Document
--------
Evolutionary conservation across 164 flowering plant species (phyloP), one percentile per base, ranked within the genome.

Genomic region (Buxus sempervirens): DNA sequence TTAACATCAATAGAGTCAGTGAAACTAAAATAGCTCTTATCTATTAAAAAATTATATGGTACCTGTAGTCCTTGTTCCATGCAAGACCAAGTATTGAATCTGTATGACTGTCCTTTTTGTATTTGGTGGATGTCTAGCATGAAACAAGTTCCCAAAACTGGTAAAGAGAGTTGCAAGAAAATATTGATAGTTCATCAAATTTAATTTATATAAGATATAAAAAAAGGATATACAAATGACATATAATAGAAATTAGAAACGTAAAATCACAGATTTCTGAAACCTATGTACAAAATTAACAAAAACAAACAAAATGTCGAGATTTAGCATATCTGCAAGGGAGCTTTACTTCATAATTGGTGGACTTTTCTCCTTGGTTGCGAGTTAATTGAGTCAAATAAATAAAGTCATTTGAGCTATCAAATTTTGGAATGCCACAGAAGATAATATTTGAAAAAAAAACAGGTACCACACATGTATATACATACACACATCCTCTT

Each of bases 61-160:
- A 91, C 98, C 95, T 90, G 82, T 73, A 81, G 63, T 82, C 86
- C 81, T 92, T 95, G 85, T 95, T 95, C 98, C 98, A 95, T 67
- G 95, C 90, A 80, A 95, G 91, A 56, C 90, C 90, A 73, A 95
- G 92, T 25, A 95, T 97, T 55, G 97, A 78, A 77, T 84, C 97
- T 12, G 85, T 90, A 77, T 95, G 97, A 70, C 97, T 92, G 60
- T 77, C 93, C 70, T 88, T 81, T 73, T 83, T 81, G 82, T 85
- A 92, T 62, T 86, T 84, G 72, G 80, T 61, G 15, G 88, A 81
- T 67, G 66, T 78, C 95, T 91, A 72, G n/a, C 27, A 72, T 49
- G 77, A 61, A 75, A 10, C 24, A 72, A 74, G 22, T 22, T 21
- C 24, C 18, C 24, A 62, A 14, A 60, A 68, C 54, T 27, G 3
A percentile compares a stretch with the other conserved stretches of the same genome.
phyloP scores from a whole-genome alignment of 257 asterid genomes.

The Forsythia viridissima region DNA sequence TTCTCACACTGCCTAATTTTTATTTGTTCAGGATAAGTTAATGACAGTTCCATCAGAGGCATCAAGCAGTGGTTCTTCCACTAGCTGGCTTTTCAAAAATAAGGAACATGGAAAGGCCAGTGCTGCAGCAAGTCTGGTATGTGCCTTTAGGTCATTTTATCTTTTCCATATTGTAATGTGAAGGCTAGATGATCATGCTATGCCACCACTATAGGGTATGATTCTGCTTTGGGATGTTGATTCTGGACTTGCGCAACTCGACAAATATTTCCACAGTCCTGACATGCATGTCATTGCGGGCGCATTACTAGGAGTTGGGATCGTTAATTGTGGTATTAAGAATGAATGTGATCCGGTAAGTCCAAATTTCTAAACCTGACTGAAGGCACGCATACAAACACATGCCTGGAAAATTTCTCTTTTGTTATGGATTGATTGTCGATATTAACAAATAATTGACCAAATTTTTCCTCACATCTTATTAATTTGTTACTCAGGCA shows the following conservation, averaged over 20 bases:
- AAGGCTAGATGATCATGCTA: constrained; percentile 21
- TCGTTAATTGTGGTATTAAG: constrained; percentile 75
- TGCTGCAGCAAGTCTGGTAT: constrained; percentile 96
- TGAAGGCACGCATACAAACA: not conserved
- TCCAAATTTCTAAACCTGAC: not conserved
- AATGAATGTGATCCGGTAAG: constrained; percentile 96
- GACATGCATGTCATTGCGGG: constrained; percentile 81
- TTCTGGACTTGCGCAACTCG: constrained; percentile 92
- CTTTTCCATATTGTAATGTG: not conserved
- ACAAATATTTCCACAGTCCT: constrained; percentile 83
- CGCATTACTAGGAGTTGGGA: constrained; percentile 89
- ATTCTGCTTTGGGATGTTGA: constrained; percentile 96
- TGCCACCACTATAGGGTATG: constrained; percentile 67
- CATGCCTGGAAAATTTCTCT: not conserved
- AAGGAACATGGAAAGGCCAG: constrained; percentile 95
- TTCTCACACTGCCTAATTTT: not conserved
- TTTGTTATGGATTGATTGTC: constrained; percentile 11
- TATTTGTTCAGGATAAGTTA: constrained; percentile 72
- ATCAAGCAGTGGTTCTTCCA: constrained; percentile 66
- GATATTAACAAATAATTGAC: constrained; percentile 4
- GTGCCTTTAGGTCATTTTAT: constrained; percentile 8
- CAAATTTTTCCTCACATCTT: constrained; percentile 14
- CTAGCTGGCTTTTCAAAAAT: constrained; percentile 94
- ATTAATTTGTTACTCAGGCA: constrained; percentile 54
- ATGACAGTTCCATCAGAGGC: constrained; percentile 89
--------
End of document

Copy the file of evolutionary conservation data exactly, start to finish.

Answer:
Evolutionary conservation across 164 flowering plant species (phyloP), one percentile per base, ranked within the genome.

Genomic region (Buxus sempervirens): DNA sequence TTAACATCAATAGAGTCAGTGAAACTAAAATAGCTCTTATCTATTAAAAAATTATATGGTACCTGTAGTCCTTGTTCCATGCAAGACCAAGTATTGAATCTGTATGACTGTCCTTTTTGTATTTGGTGGATGTCTAGCATGAAACAAGTTCCCAAAACTGGTAAAGAGAGTTGCAAGAAAATATTGATAGTTCATCAAATTTAATTTATATAAGATATAAAAAAAGGATATACAAATGACATATAATAGAAATTAGAAACGTAAAATCACAGATTTCTGAAACCTATGTACAAAATTAACAAAAACAAACAAAATGTCGAGATTTAGCATATCTGCAAGGGAGCTTTACTTCATAATTGGTGGACTTTTCTCCTTGGTTGCGAGTTAATTGAGTCAAATAAATAAAGTCATTTGAGCTATCAAATTTTGGAATGCCACAGAAGATAATATTTGAAAAAAAAACAGGTACCACACATGTATATACATACACACATCCTCTT

Each of bases 61-160:
- A 91, C 98, C 95, T 90, G 82, T 73, A 81, G 63, T 82, C 86
- C 81, T 92, T 95, G 85, T 95, T 95, C 98, C 98, A 95, T 67
- G 95, C 90, A 80, A 95, G 91, A 56, C 90, C 90, A 73, A 95
- G 92, T 25, A 95, T 97, T 55, G 97, A 78, A 77, T 84, C 97
- T 12, G 85, T 90, A 77, T 95, G 97, A 70, C 97, T 92, G 60
- T 77, C 93, C 70, T 88, T 81, T 73, T 83, T 81, G 82, T 85
- A 92, T 62, T 86, T 84, G 72, G 80, T 61, G 15, G 88, A 81
- T 67, G 66, T 78, C 95, T 91, A 72, G n/a, C 27, A 72, T 49
- G 77, A 61, A 75, A 10, C 24, A 72, A 74, G 22, T 22, T 21
- C 24, C 18, C 24, A 62, A 14, A 60, A 68, C 54, T 27, G 3
A percentile compares a stretch with the other conserved stretches of the same genome.
phyloP scores from a whole-genome alignment of 257 asterid genomes.

The Forsythia viridissima region DNA sequence TTCTCACACTGCCTAATTTTTATTTGTTCAGGATAAGTTAATGACAGTTCCATCAGAGGCATCAAGCAGTGGTTCTTCCACTAGCTGGCTTTTCAAAAATAAGGAACATGGAAAGGCCAGTGCTGCAGCAAGTCTGGTATGTGCCTTTAGGTCATTTTATCTTTTCCATATTGTAATGTGAAGGCTAGATGATCATGCTATGCCACCACTATAGGGTATGATTCTGCTTTGGGATGTTGATTCTGGACTTGCGCAACTCGACAAATATTTCCACAGTCCTGACATGCATGTCATTGCGGGCGCATTACTAGGAGTTGGGATCGTTAATTGTGGTATTAAGAATGAATGTGATCCGGTAAGTCCAAATTTCTAAACCTGACTGAAGGCACGCATACAAACACATGCCTGGAAAATTTCTCTTTTGTTATGGATTGATTGTCGATATTAACAAATAATTGACCAAATTTTTCCTCACATCTTATTAATTTGTTACTCAGGCA shows the following conservation, averaged over 20 bases:
- AAGGCTAGATGATCATGCTA: constrained; percentile 21
- TCGTTAATTGTGGTATTAAG: constrained; percentile 75
- TGCTGCAGCAAGTCTGGTAT: constrained; percentile 96
- TGAAGGCACGCATACAAACA: not conserved
- TCCAAATTTCTAAACCTGAC: not conserved
- AATGAATGTGATCCGGTAAG: constrained; percentile 96
- GACATGCATGTCATTGCGGG: constrained; percentile 81
- TTCTGGACTTGCGCAACTCG: constrained; percentile 92
- CTTTTCCATATTGTAATGTG: not conserved
- ACAAATATTTCCACAGTCCT: constrained; percentile 83
- CGCATTACTAGGAGTTGGGA: constrained; percentile 89
- ATTCTGCTTTGGGATGTTGA: constrained; percentile 96
- TGCCACCACTATAGGGTATG: constrained; percentile 67
- CATGCCTGGAAAATTTCTCT: not conserved
- AAGGAACATGGAAAGGCCAG: constrained; percentile 95
- TTCTCACACTGCCTAATTTT: not conserved
- TTTGTTATGGATTGATTGTC: constrained; percentile 11
- TATTTGTTCAGGATAAGTTA: constrained; percentile 72
- ATCAAGCAGTGGTTCTTCCA: constrained; percentile 66
- GATATTAACAAATAATTGAC: constrained; percentile 4
- GTGCCTTTAGGTCATTTTAT: constrained; percentile 8
- CAAATTTTTCCTCACATCTT: constrained; percentile 14
- CTAGCTGGCTTTTCAAAAAT: constrained; percentile 94
- ATTAATTTGTTACTCAGGCA: constrained; percentile 54
- ATGACAGTTCCATCAGAGGC: constrained; percentile 89